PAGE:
The Tragedy of Brady Sims (Vintage Contemporaries)
by Ernest J. Gaines
Amazon rating
Critique Circle rating 
Release Date2017-08-29 (added to CC 3 Jan)
Amazon Sales Rank67,631
Ernest J. Gaines's new novella revolves around a courthouse shooting that leads a young reporter to uncover the long story of race and power in his small town and the relationship between the white sheriff and the black man who "whipped children" to keep order.
    After Brady Sims pulls out a gun in a courtroom and shoots his own son, who has just been convicted of robbery and murder, he asks only to be allowed two hours before he'll give himself up to the sheriff. When the editor of the local newspaper asks his cub reporter to dig up a "human interest" story about Brady, he heads for the town's barbershop. It is the barbers and the regulars who hang out there who narrate with empathy, sadness, humor, and a profound understanding the life story of Brady Sims—an honorable, just, and unsparing man who with his tough love had been handed the task of keeping the black children of Bayonne, Louisiana in line to protect them from the unjust world in which they lived. And when his own son makes a fateful mistake, it is up to Brady to carry out the necessary reckoning. In the telling, we learn the story of a small southern town, divided by race, and the black community struggling to survive even as many of its inhabitants head off northwards during the Great Migration.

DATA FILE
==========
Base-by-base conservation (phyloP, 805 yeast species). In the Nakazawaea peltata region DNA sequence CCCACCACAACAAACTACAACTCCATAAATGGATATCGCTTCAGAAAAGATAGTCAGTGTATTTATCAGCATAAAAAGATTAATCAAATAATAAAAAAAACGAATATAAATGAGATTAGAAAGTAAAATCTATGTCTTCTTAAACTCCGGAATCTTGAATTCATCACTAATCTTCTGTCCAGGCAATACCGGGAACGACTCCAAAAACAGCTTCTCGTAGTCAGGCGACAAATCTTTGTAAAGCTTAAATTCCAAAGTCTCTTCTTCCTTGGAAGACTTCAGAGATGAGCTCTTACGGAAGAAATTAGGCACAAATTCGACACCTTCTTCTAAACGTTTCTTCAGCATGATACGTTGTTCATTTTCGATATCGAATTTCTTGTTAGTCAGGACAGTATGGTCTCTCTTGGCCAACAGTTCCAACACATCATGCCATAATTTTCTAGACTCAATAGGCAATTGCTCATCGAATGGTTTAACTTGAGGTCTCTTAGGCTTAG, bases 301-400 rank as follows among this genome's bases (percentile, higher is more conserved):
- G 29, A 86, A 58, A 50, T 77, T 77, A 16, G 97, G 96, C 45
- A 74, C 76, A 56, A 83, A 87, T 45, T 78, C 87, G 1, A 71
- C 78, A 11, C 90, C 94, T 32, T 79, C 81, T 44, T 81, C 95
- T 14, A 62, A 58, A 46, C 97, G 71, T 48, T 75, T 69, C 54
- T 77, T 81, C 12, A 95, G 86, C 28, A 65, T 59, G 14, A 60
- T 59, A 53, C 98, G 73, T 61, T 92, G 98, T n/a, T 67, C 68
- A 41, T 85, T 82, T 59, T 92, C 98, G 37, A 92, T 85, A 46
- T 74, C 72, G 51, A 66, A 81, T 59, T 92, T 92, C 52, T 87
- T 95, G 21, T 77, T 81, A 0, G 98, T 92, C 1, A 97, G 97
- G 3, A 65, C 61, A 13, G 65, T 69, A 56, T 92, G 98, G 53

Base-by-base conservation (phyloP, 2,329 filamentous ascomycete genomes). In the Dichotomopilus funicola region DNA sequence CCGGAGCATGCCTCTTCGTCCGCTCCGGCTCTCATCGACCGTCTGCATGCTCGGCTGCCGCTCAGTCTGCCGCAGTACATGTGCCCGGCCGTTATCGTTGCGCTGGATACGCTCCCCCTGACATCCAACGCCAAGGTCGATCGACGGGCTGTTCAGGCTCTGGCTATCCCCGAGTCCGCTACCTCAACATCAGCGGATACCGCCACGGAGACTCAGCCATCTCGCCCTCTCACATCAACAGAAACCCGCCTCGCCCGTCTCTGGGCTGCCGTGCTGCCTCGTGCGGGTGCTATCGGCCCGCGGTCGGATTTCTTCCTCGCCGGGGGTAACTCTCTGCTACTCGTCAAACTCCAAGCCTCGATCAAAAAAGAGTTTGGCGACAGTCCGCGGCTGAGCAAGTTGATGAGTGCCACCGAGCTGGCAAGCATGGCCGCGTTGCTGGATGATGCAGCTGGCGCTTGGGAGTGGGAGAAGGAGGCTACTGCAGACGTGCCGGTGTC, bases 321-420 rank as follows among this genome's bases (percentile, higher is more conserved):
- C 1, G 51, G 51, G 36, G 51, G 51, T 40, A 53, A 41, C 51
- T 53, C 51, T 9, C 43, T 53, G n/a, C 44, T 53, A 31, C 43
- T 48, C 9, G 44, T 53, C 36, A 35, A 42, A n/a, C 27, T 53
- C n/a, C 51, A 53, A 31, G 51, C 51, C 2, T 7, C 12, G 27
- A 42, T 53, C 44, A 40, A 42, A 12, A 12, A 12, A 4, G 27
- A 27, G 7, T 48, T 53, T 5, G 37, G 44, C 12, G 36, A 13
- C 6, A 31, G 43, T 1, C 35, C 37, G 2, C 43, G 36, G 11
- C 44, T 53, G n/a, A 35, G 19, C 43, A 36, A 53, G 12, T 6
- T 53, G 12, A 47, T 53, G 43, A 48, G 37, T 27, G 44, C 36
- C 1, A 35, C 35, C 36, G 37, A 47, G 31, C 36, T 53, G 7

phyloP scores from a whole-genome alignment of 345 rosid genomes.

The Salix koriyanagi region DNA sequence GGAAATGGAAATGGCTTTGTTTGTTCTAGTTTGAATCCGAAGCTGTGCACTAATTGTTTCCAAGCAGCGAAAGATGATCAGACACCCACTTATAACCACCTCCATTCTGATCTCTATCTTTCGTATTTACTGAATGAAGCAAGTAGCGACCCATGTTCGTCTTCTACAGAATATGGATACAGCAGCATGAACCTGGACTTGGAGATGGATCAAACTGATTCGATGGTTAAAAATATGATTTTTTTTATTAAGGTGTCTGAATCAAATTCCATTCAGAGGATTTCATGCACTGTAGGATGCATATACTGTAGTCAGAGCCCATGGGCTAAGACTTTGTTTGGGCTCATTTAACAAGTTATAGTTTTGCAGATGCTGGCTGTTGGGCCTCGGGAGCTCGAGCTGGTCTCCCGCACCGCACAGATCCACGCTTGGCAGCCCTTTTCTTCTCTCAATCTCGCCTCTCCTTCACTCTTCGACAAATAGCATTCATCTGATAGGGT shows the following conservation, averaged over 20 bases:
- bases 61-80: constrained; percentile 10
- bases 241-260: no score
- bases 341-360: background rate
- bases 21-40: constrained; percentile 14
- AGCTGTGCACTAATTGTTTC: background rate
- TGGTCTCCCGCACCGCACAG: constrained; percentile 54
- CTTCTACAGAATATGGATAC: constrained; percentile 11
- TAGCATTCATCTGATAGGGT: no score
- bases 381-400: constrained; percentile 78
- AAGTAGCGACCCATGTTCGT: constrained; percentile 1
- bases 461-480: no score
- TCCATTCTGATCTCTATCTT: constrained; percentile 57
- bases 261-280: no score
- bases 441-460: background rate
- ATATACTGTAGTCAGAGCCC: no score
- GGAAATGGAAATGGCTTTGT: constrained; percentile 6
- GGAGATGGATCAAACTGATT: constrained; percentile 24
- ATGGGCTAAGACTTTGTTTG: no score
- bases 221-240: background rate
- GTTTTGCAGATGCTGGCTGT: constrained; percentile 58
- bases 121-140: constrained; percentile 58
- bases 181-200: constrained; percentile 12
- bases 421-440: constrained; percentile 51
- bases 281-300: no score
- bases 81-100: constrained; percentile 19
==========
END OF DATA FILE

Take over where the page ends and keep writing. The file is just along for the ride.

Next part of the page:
Member Reviews
(3 Jan)
This story is a quick trip through Bayonne Louisiana, a fictional town loosely based on Pointe Coupee Parish, with all the intergenerational, interracial, and economic troubles found in many parts of the country. We follow the life of Brady Sims, told beautifully through those that knew him best.

The points shared are tragic and compelling, but so are the points left out, the empty spaces where generations once were, the fleeing of a blighted land for the hopes of California.

Reading this book was as much like looking at a foreign land as it was looking in the mirror. I’ve never lived long in a place where Jim Crow laws shaped a worldview, but I can see how I tacitly create hardship for many as I ignore them in my busy life. This story is as much about those that have been overlooked as it is about the prices we pay to face up to these realities.

While still processing this story, I found Tobias Wolff's The Heart of Whiteness to guide me with my discomfort. It is difficult to tell the truth about our own lives, especially when it involves things we didn’t create like race. Gaines had the insight and courage to show me these things and Wolff encouraged me to keep looking.

In a world where we define each other by skin color, party affiliation, or class, it is refreshing to look beyond these things and see one another as human. This was my first work from Gaines, recommended by my local bookstore. I'll read more from him.
Other books on CC by the author

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